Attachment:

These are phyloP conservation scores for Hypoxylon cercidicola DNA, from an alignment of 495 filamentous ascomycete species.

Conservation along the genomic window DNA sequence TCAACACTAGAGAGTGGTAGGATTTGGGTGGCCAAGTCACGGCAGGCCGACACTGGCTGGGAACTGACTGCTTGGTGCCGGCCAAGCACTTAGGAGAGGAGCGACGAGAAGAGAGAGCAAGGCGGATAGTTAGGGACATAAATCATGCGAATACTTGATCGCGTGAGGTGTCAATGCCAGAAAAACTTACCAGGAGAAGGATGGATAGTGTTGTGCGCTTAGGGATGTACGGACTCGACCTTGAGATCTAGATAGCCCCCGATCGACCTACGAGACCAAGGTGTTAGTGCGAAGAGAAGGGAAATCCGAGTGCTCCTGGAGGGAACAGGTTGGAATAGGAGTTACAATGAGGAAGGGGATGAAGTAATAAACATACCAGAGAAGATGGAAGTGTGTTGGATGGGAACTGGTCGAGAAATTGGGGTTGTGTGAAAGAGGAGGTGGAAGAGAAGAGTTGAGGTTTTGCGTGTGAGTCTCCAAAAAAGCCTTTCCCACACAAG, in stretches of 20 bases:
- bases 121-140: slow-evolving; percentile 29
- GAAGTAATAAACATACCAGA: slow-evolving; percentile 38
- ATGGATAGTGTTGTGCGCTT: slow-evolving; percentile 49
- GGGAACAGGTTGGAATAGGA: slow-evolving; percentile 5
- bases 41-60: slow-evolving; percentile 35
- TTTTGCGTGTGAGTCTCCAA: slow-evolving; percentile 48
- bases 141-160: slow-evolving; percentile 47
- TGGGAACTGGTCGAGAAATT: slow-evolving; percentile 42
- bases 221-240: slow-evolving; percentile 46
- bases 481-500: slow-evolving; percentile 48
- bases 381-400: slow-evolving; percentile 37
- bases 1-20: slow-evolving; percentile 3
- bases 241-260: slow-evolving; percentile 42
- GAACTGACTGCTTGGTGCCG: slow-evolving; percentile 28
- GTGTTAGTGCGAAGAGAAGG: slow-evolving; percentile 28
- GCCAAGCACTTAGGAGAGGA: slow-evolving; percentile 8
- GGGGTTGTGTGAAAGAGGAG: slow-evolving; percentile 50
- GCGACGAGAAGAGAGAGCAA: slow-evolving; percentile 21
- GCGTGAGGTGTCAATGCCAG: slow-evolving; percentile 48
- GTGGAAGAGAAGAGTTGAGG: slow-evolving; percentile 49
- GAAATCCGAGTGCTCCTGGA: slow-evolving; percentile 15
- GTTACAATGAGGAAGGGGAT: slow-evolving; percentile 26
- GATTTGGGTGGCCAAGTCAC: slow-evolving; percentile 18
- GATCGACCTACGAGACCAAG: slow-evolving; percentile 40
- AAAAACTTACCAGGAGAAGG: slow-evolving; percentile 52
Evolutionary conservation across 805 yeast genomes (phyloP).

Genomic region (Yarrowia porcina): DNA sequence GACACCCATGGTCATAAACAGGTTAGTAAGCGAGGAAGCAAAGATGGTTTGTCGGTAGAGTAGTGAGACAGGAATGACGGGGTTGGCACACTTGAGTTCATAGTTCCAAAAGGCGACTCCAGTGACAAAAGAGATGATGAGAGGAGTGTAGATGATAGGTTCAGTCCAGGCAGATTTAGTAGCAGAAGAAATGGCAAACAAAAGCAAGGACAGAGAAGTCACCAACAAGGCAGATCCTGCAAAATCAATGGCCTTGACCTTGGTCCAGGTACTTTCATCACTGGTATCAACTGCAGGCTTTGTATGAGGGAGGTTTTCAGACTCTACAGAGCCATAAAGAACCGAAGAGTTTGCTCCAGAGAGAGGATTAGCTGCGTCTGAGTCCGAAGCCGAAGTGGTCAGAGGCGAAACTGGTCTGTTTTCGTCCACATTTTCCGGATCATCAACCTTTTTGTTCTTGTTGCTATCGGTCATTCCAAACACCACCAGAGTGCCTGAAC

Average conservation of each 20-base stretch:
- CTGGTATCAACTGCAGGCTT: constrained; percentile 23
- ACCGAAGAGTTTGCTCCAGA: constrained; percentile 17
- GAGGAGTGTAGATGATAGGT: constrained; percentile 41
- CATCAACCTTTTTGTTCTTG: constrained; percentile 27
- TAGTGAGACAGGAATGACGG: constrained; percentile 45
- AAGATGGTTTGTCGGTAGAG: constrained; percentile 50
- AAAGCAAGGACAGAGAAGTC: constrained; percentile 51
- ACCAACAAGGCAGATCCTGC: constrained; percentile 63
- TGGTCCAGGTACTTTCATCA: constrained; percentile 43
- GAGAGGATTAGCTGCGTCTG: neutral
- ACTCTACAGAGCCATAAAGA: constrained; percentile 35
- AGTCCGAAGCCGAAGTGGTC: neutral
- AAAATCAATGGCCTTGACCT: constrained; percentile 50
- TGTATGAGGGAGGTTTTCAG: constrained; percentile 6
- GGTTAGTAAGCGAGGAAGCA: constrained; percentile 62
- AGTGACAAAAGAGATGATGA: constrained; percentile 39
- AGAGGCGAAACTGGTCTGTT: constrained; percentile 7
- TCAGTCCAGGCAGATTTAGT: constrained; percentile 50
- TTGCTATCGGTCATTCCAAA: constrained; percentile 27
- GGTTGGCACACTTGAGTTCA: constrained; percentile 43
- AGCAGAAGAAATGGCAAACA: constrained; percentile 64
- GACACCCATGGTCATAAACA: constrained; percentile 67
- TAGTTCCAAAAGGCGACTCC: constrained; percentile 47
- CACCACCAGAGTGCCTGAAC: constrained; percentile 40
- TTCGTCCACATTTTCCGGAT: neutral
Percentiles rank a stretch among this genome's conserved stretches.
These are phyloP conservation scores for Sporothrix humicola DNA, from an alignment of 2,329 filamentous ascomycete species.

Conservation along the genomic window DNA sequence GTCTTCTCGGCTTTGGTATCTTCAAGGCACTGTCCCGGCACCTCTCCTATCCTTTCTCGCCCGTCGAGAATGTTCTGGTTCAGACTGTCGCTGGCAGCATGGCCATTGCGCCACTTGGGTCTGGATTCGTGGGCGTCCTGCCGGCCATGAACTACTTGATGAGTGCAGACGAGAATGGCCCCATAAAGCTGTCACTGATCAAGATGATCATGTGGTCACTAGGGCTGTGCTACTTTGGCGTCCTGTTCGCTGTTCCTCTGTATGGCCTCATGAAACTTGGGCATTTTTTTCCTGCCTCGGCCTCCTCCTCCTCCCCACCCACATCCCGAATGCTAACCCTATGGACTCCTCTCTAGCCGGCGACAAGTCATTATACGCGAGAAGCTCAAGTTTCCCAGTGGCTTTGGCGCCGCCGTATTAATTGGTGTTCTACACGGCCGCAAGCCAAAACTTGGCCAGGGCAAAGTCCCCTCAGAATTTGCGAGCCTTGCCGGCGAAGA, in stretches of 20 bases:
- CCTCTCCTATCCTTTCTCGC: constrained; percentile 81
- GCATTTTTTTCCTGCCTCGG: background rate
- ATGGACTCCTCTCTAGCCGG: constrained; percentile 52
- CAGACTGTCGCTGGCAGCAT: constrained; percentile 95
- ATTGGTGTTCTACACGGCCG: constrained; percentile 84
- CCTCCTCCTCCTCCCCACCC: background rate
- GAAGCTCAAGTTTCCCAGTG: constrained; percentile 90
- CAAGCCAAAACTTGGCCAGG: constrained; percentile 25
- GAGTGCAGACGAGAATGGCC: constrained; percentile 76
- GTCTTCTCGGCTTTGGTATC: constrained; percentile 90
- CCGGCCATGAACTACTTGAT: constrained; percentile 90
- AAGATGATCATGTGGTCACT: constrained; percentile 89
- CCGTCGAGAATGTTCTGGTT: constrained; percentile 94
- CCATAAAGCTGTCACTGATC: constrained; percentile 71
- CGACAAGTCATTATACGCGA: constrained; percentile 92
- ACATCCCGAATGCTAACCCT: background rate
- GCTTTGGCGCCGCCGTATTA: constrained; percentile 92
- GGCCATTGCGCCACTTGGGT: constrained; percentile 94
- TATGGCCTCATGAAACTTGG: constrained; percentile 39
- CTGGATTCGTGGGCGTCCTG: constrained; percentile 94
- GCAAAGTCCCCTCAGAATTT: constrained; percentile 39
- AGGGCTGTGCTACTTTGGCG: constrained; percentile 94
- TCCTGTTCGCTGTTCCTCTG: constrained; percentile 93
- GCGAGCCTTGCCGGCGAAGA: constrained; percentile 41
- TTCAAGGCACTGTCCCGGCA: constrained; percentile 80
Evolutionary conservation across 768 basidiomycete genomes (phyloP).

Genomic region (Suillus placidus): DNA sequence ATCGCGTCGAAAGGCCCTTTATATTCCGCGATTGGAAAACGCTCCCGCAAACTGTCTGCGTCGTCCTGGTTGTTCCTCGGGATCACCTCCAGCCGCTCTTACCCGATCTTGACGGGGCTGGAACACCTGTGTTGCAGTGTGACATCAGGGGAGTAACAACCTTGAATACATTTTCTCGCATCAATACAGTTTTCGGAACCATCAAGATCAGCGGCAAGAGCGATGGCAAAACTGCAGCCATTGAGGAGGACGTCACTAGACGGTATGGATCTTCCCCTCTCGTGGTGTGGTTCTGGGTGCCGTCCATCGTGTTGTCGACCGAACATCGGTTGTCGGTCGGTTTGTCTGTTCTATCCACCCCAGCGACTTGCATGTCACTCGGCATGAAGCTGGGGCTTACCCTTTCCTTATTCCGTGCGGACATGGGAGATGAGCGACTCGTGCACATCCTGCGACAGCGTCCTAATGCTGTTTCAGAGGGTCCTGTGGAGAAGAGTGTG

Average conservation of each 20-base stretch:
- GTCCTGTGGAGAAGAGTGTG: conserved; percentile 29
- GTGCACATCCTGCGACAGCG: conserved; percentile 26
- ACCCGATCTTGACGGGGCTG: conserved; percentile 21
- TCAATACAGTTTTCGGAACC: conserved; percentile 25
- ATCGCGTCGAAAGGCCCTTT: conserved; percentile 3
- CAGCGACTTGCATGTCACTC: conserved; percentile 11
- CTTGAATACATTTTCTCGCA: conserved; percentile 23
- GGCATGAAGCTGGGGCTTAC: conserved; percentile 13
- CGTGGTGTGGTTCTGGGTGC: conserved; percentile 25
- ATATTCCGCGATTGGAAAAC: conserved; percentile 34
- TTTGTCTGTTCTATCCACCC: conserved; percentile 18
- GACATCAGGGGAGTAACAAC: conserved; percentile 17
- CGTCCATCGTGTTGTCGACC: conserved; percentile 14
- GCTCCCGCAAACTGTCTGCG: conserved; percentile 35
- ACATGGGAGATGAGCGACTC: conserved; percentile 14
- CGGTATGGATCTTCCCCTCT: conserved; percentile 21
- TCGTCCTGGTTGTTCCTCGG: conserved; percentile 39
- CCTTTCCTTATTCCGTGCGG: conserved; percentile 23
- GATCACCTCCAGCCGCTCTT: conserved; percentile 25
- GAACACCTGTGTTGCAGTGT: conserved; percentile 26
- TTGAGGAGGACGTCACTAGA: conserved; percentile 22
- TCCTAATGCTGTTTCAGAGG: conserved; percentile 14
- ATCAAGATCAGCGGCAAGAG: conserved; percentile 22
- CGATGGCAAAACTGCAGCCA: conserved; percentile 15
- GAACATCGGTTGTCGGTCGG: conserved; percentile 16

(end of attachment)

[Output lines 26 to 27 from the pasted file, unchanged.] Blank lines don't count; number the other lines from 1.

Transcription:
- GATCGACCTACGAGACCAAG: slow-evolving; percentile 40
- AAAAACTTACCAGGAGAAGG: slow-evolving; percentile 52